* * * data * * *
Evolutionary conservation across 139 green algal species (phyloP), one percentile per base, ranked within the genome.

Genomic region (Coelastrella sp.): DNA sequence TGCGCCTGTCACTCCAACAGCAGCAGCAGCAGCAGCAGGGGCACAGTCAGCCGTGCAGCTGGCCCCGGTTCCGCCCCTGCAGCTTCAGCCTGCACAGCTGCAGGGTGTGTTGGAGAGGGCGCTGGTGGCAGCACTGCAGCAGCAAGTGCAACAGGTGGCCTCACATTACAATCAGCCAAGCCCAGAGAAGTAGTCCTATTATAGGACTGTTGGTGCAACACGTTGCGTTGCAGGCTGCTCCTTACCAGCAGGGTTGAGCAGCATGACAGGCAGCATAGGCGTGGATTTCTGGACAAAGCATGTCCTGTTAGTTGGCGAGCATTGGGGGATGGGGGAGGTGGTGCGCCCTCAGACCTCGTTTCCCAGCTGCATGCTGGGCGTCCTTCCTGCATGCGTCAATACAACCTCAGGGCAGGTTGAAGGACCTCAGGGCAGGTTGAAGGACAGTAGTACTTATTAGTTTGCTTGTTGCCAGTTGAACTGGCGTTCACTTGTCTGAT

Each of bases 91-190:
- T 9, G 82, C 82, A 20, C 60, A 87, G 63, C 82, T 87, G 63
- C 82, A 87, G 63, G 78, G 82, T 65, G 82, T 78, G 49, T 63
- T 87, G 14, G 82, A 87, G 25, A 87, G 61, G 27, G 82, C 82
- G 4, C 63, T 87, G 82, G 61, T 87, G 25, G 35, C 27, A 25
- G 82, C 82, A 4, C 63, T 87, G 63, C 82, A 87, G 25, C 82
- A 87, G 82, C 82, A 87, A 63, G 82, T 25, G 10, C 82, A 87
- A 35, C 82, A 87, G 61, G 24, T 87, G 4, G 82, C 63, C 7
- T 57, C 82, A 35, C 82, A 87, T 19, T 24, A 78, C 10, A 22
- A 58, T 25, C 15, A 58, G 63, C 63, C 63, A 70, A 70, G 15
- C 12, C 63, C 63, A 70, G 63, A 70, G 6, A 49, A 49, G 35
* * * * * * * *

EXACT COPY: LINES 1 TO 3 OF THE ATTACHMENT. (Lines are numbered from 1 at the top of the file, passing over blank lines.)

Evolutionary conservation across 139 green algal species (phyloP), one percentile per base, ranked within the genome.

Genomic region (Coelastrella sp.): DNA sequence TGCGCCTGTCACTCCAACAGCAGCAGCAGCAGCAGCAGGGGCACAGTCAGCCGTGCAGCTGGCCCCGGTTCCGCCCCTGCAGCTTCAGCCTGCACAGCTGCAGGGTGTGTTGGAGAGGGCGCTGGTGGCAGCACTGCAGCAGCAAGTGCAACAGGTGGCCTCACATTACAATCAGCCAAGCCCAGAGAAGTAGTCCTATTATAGGACTGTTGGTGCAACACGTTGCGTTGCAGGCTGCTCCTTACCAGCAGGGTTGAGCAGCATGACAGGCAGCATAGGCGTGGATTTCTGGACAAAGCATGTCCTGTTAGTTGGCGAGCATTGGGGGATGGGGGAGGTGGTGCGCCCTCAGACCTCGTTTCCCAGCTGCATGCTGGGCGTCCTTCCTGCATGCGTCAATACAACCTCAGGGCAGGTTGAAGGACCTCAGGGCAGGTTGAAGGACAGTAGTACTTATTAGTTTGCTTGTTGCCAGTTGAACTGGCGTTCACTTGTCTGAT

Each of bases 91-190: